The Parti Quebecois says it's worried students from Ontario and the rest of Canada are trying to steal the provincial election.
The PQ called a news conference Sunday morning to express concern about media reports of English-speakers and other non-francophones from outside the province trying to vote in the April 7 election.
PQ candidate Bertrand St-Arnaud wants the province's chief electoral officer to closely examine attempts to register to vote.
"We don't want this election stolen by people from Ontario and the rest of Canada,'' St-Arnaud said.
Another PQ candidate, former student leader Leo Bureau-Blouin, added he wants to ensure the election is decided by Quebecers.
"We want to make sure that it's Quebecers who choose their government and we want to make sure that the chief electoral officer takes the measures that are needed,'' he said.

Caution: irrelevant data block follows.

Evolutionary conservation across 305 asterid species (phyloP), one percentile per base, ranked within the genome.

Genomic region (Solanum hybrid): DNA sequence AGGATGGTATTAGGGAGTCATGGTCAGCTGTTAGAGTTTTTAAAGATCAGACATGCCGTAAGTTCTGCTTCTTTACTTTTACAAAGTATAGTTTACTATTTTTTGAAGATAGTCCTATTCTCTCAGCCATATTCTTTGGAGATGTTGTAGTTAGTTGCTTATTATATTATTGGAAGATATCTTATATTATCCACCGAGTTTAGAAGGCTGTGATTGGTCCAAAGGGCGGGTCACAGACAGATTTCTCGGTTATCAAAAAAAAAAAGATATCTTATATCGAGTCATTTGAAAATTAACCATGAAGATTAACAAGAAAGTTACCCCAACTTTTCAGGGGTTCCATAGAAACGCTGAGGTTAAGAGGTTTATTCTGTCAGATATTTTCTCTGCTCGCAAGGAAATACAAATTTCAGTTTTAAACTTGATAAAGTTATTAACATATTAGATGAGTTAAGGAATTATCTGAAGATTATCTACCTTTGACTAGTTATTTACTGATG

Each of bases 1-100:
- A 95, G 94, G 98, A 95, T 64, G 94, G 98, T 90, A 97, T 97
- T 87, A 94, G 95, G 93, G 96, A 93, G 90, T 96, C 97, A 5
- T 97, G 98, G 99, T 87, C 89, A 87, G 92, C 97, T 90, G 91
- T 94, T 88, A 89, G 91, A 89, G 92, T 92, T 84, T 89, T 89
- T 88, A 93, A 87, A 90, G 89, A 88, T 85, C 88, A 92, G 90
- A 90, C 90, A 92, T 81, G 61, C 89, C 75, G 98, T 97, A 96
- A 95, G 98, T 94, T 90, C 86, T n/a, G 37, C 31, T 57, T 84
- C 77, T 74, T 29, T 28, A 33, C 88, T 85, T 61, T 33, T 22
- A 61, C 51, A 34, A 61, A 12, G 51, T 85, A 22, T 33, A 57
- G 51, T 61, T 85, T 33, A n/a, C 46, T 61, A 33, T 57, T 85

"We are concerned by the fact that many, many people who are not registered on the list want to be registered.''
The comments come after the head of an electoral office for a downtown Montreal riding, Sainte-Marie-Saint-Jacques, resigned on Friday over concerns about the registration process.
Mathieu Vandal told Montreal's Le Devoir newspaper there had been an increase in the number of non-francophones trying to register and he wasn't confident voters were being properly screened.
There have been numerous reports recently of English-speaking university students trying to register to vote in the election.
Some students have complained they were turned away even though they believed they had the necessary documentation.
Quebec's French media has tended to focus on a possible influx of non-francophone voters from elsewhere in Canada.
St-Arnaud said he found a report in Sunday's Journal de Montreal particularly troubling.
It described an attempt by ``hundreds of Ontario students'' to vote against PQ leader Pauline Marois.
Quebec's chief electoral officer issued a statement on Saturday clarifying the rules.
Spokesman Denis Dion said voters must be Canadian citizens and have lived in Quebec for six months, and have the intention of making Quebec their home.
He said officials also take into account other evidence, such as proof of a bank account in a Quebec institution, a Quebec health insurance card or driver's licence, or a Quebec income tax return.